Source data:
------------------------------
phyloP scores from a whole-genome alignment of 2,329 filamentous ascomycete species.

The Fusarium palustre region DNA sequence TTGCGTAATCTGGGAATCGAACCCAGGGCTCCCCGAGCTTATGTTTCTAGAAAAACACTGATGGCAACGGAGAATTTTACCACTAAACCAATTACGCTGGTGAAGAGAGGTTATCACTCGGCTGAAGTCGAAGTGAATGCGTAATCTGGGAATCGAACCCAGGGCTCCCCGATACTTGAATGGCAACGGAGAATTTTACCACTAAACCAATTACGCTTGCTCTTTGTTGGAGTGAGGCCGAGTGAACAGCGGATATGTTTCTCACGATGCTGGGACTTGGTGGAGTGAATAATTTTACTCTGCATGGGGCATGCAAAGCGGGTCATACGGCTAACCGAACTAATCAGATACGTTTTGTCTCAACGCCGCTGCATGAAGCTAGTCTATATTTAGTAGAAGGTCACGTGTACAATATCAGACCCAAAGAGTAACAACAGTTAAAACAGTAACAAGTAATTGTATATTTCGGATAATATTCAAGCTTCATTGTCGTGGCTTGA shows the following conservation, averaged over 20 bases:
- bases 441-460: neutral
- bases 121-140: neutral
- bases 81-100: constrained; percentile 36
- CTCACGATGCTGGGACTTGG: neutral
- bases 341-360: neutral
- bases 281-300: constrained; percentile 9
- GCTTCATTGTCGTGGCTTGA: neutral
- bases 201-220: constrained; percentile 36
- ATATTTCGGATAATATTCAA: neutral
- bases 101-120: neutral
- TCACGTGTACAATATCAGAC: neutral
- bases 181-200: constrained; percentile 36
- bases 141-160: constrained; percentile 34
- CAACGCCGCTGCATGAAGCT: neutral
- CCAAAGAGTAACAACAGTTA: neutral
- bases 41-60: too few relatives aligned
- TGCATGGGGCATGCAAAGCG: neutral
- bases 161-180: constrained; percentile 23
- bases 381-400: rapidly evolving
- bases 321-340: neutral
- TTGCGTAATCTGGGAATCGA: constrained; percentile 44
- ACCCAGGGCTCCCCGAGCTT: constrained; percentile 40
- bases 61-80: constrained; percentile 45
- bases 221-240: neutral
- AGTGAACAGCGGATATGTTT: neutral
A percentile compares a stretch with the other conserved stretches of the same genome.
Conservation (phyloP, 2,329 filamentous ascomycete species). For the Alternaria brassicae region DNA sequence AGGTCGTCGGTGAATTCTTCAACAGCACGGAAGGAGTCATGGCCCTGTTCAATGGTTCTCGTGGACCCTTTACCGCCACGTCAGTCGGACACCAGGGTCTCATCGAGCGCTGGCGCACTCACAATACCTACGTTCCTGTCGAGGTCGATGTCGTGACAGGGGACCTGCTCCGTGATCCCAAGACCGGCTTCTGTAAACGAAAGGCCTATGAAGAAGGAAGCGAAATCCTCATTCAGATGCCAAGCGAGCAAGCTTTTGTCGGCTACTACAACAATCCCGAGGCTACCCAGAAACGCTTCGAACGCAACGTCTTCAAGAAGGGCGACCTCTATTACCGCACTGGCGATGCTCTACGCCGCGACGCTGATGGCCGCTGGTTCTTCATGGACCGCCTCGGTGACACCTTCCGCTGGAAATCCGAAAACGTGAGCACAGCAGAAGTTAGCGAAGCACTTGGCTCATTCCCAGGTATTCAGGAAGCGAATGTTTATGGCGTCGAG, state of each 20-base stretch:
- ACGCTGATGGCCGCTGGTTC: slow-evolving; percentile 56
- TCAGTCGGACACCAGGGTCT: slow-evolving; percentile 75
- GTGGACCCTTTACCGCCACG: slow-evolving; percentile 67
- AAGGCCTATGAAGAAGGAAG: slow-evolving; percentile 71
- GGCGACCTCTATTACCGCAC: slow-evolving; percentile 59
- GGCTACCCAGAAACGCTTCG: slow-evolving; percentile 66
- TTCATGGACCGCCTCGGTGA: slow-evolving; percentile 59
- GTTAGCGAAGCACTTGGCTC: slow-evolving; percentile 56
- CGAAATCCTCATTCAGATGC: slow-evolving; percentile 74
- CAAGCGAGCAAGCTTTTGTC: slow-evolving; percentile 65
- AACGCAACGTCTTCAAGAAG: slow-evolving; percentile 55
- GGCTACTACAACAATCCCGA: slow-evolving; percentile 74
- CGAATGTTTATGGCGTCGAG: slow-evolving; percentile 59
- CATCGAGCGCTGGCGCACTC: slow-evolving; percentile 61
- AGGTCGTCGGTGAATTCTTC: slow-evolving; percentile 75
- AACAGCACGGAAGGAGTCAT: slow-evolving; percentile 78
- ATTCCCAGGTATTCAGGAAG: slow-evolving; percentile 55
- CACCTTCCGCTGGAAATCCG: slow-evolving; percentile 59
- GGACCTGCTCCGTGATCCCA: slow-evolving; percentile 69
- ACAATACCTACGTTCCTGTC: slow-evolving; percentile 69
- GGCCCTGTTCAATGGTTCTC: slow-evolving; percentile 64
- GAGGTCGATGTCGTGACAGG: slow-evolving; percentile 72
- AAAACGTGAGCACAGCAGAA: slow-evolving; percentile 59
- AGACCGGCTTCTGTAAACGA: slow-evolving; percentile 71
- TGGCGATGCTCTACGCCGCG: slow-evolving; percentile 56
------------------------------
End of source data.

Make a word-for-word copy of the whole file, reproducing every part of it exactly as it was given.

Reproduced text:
phyloP scores from a whole-genome alignment of 2,329 filamentous ascomycete species.

The Fusarium palustre region DNA sequence TTGCGTAATCTGGGAATCGAACCCAGGGCTCCCCGAGCTTATGTTTCTAGAAAAACACTGATGGCAACGGAGAATTTTACCACTAAACCAATTACGCTGGTGAAGAGAGGTTATCACTCGGCTGAAGTCGAAGTGAATGCGTAATCTGGGAATCGAACCCAGGGCTCCCCGATACTTGAATGGCAACGGAGAATTTTACCACTAAACCAATTACGCTTGCTCTTTGTTGGAGTGAGGCCGAGTGAACAGCGGATATGTTTCTCACGATGCTGGGACTTGGTGGAGTGAATAATTTTACTCTGCATGGGGCATGCAAAGCGGGTCATACGGCTAACCGAACTAATCAGATACGTTTTGTCTCAACGCCGCTGCATGAAGCTAGTCTATATTTAGTAGAAGGTCACGTGTACAATATCAGACCCAAAGAGTAACAACAGTTAAAACAGTAACAAGTAATTGTATATTTCGGATAATATTCAAGCTTCATTGTCGTGGCTTGA shows the following conservation, averaged over 20 bases:
- bases 441-460: neutral
- bases 121-140: neutral
- bases 81-100: constrained; percentile 36
- CTCACGATGCTGGGACTTGG: neutral
- bases 341-360: neutral
- bases 281-300: constrained; percentile 9
- GCTTCATTGTCGTGGCTTGA: neutral
- bases 201-220: constrained; percentile 36
- ATATTTCGGATAATATTCAA: neutral
- bases 101-120: neutral
- TCACGTGTACAATATCAGAC: neutral
- bases 181-200: constrained; percentile 36
- bases 141-160: constrained; percentile 34
- CAACGCCGCTGCATGAAGCT: neutral
- CCAAAGAGTAACAACAGTTA: neutral
- bases 41-60: too few relatives aligned
- TGCATGGGGCATGCAAAGCG: neutral
- bases 161-180: constrained; percentile 23
- bases 381-400: rapidly evolving
- bases 321-340: neutral
- TTGCGTAATCTGGGAATCGA: constrained; percentile 44
- ACCCAGGGCTCCCCGAGCTT: constrained; percentile 40
- bases 61-80: constrained; percentile 45
- bases 221-240: neutral
- AGTGAACAGCGGATATGTTT: neutral
A percentile compares a stretch with the other conserved stretches of the same genome.
Conservation (phyloP, 2,329 filamentous ascomycete species). For the Alternaria brassicae region DNA sequence AGGTCGTCGGTGAATTCTTCAACAGCACGGAAGGAGTCATGGCCCTGTTCAATGGTTCTCGTGGACCCTTTACCGCCACGTCAGTCGGACACCAGGGTCTCATCGAGCGCTGGCGCACTCACAATACCTACGTTCCTGTCGAGGTCGATGTCGTGACAGGGGACCTGCTCCGTGATCCCAAGACCGGCTTCTGTAAACGAAAGGCCTATGAAGAAGGAAGCGAAATCCTCATTCAGATGCCAAGCGAGCAAGCTTTTGTCGGCTACTACAACAATCCCGAGGCTACCCAGAAACGCTTCGAACGCAACGTCTTCAAGAAGGGCGACCTCTATTACCGCACTGGCGATGCTCTACGCCGCGACGCTGATGGCCGCTGGTTCTTCATGGACCGCCTCGGTGACACCTTCCGCTGGAAATCCGAAAACGTGAGCACAGCAGAAGTTAGCGAAGCACTTGGCTCATTCCCAGGTATTCAGGAAGCGAATGTTTATGGCGTCGAG, state of each 20-base stretch:
- ACGCTGATGGCCGCTGGTTC: slow-evolving; percentile 56
- TCAGTCGGACACCAGGGTCT: slow-evolving; percentile 75
- GTGGACCCTTTACCGCCACG: slow-evolving; percentile 67
- AAGGCCTATGAAGAAGGAAG: slow-evolving; percentile 71
- GGCGACCTCTATTACCGCAC: slow-evolving; percentile 59
- GGCTACCCAGAAACGCTTCG: slow-evolving; percentile 66
- TTCATGGACCGCCTCGGTGA: slow-evolving; percentile 59
- GTTAGCGAAGCACTTGGCTC: slow-evolving; percentile 56
- CGAAATCCTCATTCAGATGC: slow-evolving; percentile 74
- CAAGCGAGCAAGCTTTTGTC: slow-evolving; percentile 65
- AACGCAACGTCTTCAAGAAG: slow-evolving; percentile 55
- GGCTACTACAACAATCCCGA: slow-evolving; percentile 74
- CGAATGTTTATGGCGTCGAG: slow-evolving; percentile 59
- CATCGAGCGCTGGCGCACTC: slow-evolving; percentile 61
- AGGTCGTCGGTGAATTCTTC: slow-evolving; percentile 75
- AACAGCACGGAAGGAGTCAT: slow-evolving; percentile 78
- ATTCCCAGGTATTCAGGAAG: slow-evolving; percentile 55
- CACCTTCCGCTGGAAATCCG: slow-evolving; percentile 59
- GGACCTGCTCCGTGATCCCA: slow-evolving; percentile 69
- ACAATACCTACGTTCCTGTC: slow-evolving; percentile 69
- GGCCCTGTTCAATGGTTCTC: slow-evolving; percentile 64
- GAGGTCGATGTCGTGACAGG: slow-evolving; percentile 72
- AAAACGTGAGCACAGCAGAA: slow-evolving; percentile 59
- AGACCGGCTTCTGTAAACGA: slow-evolving; percentile 71
- TGGCGATGCTCTACGCCGCG: slow-evolving; percentile 56